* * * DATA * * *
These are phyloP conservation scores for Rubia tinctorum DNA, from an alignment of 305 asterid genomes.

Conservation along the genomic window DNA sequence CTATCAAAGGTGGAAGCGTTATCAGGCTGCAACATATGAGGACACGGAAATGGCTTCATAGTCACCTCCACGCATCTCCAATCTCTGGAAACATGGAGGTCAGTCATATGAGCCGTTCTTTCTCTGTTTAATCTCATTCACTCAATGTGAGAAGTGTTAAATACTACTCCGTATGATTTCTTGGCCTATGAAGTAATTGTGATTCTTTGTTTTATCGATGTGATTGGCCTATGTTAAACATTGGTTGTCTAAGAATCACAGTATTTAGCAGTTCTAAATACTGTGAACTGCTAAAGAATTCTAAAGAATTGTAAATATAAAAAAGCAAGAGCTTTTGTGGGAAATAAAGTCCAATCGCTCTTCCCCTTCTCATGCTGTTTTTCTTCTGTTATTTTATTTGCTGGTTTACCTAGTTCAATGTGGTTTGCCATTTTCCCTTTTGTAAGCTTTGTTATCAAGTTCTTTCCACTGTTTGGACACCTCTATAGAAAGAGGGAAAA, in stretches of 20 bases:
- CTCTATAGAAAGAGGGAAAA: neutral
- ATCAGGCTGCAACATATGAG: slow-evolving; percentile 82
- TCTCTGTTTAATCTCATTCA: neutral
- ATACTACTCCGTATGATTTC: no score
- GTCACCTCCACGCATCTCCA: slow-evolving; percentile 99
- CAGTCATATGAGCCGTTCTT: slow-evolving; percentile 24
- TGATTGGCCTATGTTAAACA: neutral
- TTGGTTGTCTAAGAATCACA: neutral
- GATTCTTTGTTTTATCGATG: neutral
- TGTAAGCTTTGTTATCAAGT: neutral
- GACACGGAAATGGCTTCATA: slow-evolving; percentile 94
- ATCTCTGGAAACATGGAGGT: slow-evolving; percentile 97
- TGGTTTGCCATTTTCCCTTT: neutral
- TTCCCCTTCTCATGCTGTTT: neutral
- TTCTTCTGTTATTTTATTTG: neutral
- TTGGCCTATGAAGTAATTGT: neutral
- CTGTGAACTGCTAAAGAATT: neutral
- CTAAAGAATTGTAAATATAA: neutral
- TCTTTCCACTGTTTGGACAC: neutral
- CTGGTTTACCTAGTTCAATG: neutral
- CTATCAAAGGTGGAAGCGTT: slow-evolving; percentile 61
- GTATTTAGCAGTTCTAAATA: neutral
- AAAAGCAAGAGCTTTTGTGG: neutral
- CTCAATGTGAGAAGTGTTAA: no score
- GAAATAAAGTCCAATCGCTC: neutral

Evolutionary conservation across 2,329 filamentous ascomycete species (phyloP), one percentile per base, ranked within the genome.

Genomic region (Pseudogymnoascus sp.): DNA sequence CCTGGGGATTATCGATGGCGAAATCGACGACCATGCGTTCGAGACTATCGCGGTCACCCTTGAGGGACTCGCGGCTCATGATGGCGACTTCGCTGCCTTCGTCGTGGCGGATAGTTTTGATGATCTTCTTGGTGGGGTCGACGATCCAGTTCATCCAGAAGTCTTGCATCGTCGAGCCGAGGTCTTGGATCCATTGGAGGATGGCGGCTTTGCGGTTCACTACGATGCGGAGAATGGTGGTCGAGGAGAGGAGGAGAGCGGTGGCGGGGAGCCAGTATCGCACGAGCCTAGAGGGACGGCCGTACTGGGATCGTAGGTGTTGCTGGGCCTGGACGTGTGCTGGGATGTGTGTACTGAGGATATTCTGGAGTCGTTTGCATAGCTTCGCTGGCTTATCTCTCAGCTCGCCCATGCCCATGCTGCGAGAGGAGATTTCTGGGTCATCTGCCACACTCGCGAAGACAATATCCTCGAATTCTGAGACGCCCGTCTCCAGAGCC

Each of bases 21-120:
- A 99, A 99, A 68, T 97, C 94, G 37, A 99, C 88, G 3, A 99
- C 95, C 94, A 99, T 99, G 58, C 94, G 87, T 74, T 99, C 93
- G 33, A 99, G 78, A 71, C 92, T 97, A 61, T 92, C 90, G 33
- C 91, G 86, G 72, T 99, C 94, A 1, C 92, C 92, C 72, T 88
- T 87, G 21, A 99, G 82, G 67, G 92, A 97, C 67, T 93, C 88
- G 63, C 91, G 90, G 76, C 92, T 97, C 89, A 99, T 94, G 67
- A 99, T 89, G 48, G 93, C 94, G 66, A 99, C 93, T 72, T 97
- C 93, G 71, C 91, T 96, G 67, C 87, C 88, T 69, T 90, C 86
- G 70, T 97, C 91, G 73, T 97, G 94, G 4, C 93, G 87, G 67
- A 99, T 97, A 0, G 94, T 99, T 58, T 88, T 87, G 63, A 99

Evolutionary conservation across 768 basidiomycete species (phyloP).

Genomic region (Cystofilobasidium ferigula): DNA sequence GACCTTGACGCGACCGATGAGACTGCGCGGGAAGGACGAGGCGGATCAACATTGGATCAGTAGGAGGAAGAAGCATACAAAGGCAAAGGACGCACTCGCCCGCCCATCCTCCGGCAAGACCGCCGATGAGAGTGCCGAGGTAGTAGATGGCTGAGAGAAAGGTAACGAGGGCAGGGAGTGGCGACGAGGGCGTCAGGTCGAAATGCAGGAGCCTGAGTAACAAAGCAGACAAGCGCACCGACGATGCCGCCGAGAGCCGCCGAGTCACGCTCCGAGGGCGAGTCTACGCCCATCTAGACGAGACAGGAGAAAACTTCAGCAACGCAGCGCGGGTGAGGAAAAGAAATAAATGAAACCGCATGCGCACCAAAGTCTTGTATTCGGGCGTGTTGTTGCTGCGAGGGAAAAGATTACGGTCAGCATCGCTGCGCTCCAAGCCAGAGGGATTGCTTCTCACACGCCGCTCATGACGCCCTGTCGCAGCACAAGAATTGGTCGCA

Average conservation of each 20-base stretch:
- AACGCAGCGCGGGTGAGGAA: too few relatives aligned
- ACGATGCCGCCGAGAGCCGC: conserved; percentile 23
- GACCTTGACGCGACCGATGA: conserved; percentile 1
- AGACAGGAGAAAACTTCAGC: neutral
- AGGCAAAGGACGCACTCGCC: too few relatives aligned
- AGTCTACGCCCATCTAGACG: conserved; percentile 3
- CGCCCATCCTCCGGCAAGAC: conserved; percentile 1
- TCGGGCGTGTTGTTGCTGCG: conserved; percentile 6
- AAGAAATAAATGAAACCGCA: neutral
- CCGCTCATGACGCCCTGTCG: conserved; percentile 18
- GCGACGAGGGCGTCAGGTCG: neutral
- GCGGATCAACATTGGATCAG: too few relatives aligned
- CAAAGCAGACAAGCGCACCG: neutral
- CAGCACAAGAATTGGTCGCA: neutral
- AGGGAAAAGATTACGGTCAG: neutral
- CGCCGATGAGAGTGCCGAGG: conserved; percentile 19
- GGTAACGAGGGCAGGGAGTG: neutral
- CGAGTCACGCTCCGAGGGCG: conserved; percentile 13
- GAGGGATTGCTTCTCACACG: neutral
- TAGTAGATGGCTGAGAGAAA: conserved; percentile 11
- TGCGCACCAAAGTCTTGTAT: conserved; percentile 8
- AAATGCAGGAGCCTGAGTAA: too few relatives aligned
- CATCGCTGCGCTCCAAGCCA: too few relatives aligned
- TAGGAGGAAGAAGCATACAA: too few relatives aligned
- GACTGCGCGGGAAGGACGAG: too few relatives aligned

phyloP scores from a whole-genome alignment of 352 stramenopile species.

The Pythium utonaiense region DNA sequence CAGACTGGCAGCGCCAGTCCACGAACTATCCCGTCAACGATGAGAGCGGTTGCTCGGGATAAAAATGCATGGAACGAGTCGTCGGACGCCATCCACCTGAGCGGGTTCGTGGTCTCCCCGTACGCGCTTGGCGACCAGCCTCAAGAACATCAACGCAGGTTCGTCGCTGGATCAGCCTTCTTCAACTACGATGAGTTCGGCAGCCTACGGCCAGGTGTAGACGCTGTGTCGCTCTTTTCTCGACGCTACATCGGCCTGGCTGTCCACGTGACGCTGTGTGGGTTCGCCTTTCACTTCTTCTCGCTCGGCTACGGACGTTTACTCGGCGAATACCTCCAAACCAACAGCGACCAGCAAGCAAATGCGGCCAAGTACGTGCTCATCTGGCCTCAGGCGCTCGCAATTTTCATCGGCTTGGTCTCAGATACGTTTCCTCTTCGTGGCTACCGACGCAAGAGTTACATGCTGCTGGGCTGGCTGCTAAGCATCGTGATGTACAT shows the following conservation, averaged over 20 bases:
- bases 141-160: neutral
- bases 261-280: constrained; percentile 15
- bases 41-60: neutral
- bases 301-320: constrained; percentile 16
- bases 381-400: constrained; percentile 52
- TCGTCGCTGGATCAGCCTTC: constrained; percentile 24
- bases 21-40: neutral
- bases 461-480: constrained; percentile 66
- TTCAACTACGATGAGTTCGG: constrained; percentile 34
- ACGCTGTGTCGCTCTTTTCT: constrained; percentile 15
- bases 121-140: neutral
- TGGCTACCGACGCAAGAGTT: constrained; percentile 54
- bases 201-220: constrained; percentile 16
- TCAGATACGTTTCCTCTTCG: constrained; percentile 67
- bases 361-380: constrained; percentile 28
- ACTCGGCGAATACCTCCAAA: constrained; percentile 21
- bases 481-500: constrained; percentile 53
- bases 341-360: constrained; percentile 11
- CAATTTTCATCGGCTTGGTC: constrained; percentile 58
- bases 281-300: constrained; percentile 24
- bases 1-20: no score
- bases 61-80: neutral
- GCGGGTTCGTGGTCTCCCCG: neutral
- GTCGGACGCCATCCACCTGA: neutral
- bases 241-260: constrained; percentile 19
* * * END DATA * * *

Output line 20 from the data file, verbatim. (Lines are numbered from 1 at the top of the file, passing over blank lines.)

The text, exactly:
- CTAAAGAATTGTAAATATAA: neutral